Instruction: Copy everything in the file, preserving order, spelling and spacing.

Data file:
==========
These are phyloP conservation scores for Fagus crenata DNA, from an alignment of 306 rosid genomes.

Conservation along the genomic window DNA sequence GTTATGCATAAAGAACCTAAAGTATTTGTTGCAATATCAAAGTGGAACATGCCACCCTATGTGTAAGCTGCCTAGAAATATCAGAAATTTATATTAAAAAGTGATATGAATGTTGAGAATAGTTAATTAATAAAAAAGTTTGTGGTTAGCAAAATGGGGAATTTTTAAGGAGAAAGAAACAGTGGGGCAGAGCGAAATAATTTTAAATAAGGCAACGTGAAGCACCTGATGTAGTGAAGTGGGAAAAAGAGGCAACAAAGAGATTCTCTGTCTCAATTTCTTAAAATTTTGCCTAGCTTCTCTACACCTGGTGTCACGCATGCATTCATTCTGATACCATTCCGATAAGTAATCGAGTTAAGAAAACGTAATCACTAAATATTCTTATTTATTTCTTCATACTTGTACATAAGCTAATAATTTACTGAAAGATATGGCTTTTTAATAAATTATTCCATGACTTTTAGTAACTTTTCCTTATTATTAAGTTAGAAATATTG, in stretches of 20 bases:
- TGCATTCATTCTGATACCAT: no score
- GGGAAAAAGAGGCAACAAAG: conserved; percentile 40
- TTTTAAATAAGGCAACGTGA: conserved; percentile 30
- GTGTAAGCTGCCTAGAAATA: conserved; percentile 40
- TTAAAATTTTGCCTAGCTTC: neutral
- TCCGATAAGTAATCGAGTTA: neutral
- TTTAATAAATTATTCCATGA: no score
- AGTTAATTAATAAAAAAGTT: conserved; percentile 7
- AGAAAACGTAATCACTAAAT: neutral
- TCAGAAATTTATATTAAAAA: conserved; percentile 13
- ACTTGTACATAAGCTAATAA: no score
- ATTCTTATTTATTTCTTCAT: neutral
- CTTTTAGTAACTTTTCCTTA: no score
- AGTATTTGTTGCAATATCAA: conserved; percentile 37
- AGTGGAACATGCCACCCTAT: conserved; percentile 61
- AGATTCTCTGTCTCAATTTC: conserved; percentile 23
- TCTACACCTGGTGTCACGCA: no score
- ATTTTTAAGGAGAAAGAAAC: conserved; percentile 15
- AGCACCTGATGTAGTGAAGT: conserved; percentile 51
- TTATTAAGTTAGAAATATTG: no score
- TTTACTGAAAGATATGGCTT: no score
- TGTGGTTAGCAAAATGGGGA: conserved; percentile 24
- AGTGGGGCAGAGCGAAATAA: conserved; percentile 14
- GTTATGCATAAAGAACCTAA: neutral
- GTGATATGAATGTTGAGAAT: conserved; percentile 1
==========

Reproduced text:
These are phyloP conservation scores for Fagus crenata DNA, from an alignment of 306 rosid genomes.

Conservation along the genomic window DNA sequence GTTATGCATAAAGAACCTAAAGTATTTGTTGCAATATCAAAGTGGAACATGCCACCCTATGTGTAAGCTGCCTAGAAATATCAGAAATTTATATTAAAAAGTGATATGAATGTTGAGAATAGTTAATTAATAAAAAAGTTTGTGGTTAGCAAAATGGGGAATTTTTAAGGAGAAAGAAACAGTGGGGCAGAGCGAAATAATTTTAAATAAGGCAACGTGAAGCACCTGATGTAGTGAAGTGGGAAAAAGAGGCAACAAAGAGATTCTCTGTCTCAATTTCTTAAAATTTTGCCTAGCTTCTCTACACCTGGTGTCACGCATGCATTCATTCTGATACCATTCCGATAAGTAATCGAGTTAAGAAAACGTAATCACTAAATATTCTTATTTATTTCTTCATACTTGTACATAAGCTAATAATTTACTGAAAGATATGGCTTTTTAATAAATTATTCCATGACTTTTAGTAACTTTTCCTTATTATTAAGTTAGAAATATTG, in stretches of 20 bases:
- TGCATTCATTCTGATACCAT: no score
- GGGAAAAAGAGGCAACAAAG: conserved; percentile 40
- TTTTAAATAAGGCAACGTGA: conserved; percentile 30
- GTGTAAGCTGCCTAGAAATA: conserved; percentile 40
- TTAAAATTTTGCCTAGCTTC: neutral
- TCCGATAAGTAATCGAGTTA: neutral
- TTTAATAAATTATTCCATGA: no score
- AGTTAATTAATAAAAAAGTT: conserved; percentile 7
- AGAAAACGTAATCACTAAAT: neutral
- TCAGAAATTTATATTAAAAA: conserved; percentile 13
- ACTTGTACATAAGCTAATAA: no score
- ATTCTTATTTATTTCTTCAT: neutral
- CTTTTAGTAACTTTTCCTTA: no score
- AGTATTTGTTGCAATATCAA: conserved; percentile 37
- AGTGGAACATGCCACCCTAT: conserved; percentile 61
- AGATTCTCTGTCTCAATTTC: conserved; percentile 23
- TCTACACCTGGTGTCACGCA: no score
- ATTTTTAAGGAGAAAGAAAC: conserved; percentile 15
- AGCACCTGATGTAGTGAAGT: conserved; percentile 51
- TTATTAAGTTAGAAATATTG: no score
- TTTACTGAAAGATATGGCTT: no score
- TGTGGTTAGCAAAATGGGGA: conserved; percentile 24
- AGTGGGGCAGAGCGAAATAA: conserved; percentile 14
- GTTATGCATAAAGAACCTAA: neutral
- GTGATATGAATGTTGAGAAT: conserved; percentile 1